"It's harmful to make these assumptions because it touches on the stereotype that bisexuals 'claim' to enjoy the companionship of both men and women to please other people," Rebecca Waite, Bi Program Volunteer Liaison for the Center on Halsted
, told ChicagoPride.com. "Many in the LGBT community have found themselves feeling like they had to be 'in The Closet
' to appease their friends, family and/or co-workers. This assumption about Tom Daley, that he is partially in the closet to appease his fans, is harmful because it equates identifying as bisexual as still having one foot in the closet."
"Like Tom Daley, I will not assume to know Josh Hutcherson or to know the inner-workings of his personal life, but I will take his word as sincere and truthful as I would for anyone else who chooses to speak about their identity," she continued. "It is not an easy thing to talk about your orientation in a public forum, so I would hope that others would listen with an open mind too."
As Hodgson points out in her Guardian
article, however, Daley didn't actually use the word bisexual, although his dating a man while still being attracted to women does fall within the parameters of the sexual identity. She acknowledges that Daley may not have wanted to use the loaded term bisexual for fear of the aforementioned media stigmas, but also that bisexual may not "accurately describe his sexuality right now."
Terms of sexual identity themselves get to the bottom of the age-old question of whether sexuality is a fixed trait or identity, or something that can change and evolve over time. Most evidence seems to point to something in between, but much of the homo and biphobia in our society stems from this need to put someone in a box where we can easily identify them. Which leads one to ask, why do we need labels?
For Pierce, this is a complicated question. There are a lot of people who choose not to label themselves with a sexual identity and a myriad of other identities exist, such as pansexual, omnisexual, queer and others that go beyond labels specified by the male/female gender binary. Still, if we use the term bisexual to encompass the other identities that refer to a non-monosexist or gender exclusive sexuality and celebrities as well as everyday folk are still not labeling themselves, this Pierce sees as a symptom of a larger problem.
"I think anybody should be able to label themselves or identify anyway they want to, but at the same time, if the reason you're choosing not to label yourself or not to have a bisexual identity is because you don't want to have the social stigma of bisexuality attached to you, that's an issue," he said. "More often than not, that's why people don't want to have that label."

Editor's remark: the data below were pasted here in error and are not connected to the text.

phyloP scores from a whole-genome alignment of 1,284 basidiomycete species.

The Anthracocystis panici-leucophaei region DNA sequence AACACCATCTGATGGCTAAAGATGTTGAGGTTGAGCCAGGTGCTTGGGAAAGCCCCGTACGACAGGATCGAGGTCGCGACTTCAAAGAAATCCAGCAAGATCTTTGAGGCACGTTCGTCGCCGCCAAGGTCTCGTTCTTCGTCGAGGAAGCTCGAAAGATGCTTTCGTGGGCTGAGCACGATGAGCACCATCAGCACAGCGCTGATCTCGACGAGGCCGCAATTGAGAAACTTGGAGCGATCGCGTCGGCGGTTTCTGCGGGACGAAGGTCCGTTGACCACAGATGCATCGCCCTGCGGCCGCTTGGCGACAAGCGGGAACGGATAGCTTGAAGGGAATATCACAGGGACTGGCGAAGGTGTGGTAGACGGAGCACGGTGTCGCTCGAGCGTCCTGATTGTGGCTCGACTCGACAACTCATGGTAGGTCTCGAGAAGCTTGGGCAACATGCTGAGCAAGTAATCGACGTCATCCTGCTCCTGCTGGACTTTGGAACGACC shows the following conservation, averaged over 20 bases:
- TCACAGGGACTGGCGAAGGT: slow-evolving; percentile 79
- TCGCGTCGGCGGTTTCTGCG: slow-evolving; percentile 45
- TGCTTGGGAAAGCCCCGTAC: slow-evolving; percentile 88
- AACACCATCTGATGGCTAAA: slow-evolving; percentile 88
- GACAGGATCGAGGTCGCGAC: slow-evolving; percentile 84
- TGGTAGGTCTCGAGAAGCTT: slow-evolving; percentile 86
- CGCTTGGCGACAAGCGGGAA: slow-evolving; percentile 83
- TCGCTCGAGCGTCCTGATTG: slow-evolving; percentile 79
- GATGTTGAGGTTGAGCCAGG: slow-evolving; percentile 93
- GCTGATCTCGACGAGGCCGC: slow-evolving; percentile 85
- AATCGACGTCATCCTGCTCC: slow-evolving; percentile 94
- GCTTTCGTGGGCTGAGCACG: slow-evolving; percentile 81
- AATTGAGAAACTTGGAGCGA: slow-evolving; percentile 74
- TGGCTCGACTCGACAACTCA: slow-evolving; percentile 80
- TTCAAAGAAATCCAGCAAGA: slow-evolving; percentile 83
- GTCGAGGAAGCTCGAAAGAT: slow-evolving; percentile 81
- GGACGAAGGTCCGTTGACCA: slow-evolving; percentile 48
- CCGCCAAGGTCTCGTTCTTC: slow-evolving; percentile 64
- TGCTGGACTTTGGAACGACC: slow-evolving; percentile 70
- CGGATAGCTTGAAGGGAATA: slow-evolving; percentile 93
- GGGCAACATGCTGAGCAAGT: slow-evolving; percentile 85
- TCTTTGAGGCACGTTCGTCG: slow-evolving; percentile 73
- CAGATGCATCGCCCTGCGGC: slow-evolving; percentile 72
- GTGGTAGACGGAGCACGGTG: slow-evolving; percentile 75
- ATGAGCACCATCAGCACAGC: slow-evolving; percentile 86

"I see a lot of this attitude especially among people who don't accept or aren't exposed to non-binary gender identities," Em Vanderlinden, Community and Cultural Programs Coordinator for the Center on Halsted, told ChicagoPride.com. "People who only see men and women, gay and straight, in relationships are really missing out on the diversity and opportunity for a full understanding of how gender is constructed in society and how the man/masculine/male and woman/feminine/female paradigm limits authentic expression."
Examples of biphobia are easily seen even within the LGBT community, where gays and lesbians frequently apply the same stigmas to their bi brothers and sisters that the straight world does. Bisexual men are fetishized by gay men who relish the thought of "turning" a straight man or dismissed as closeted gays. Bisexual women can find themselves treated as "two faced" by lesbians who also see them as lacking the courage to come out or assuming an identity merely to attract the attention of straight men.
The list can go on and on and the internal marginalization of bisexuals within the community is a commonly addressed subject in queer studies. The problem seems to be this: the bi community shares a lot of the same struggles as lesbians and gays in terms of coming out in a heterocentric world and fighting against assumptions about their identity. Where the LGBT community fails is that many then turn to bisexuals and tell them they must choose a single gender to be attracted to, instead of giving their self-proclaimed identities the same respect expected from the hetereosexual world in response to their gay identity.
This seems to be true in the case of trans folks as well, who face a similar stigma from community members who refuse to see beyond the gender binary. The concept that bisexuality and transgender identities undermine what the LGBT community is trying to achieve in terms of mainstream acceptance and rights (simply because they complicate the worldview of a society already reluctant to let same-sex attraction exist, much less deal with attraction to multiple sexes or abolish the gender binary altogether) has been around since the birth of the gay rights movement. While it is not a new concept, it is an old and outdated one.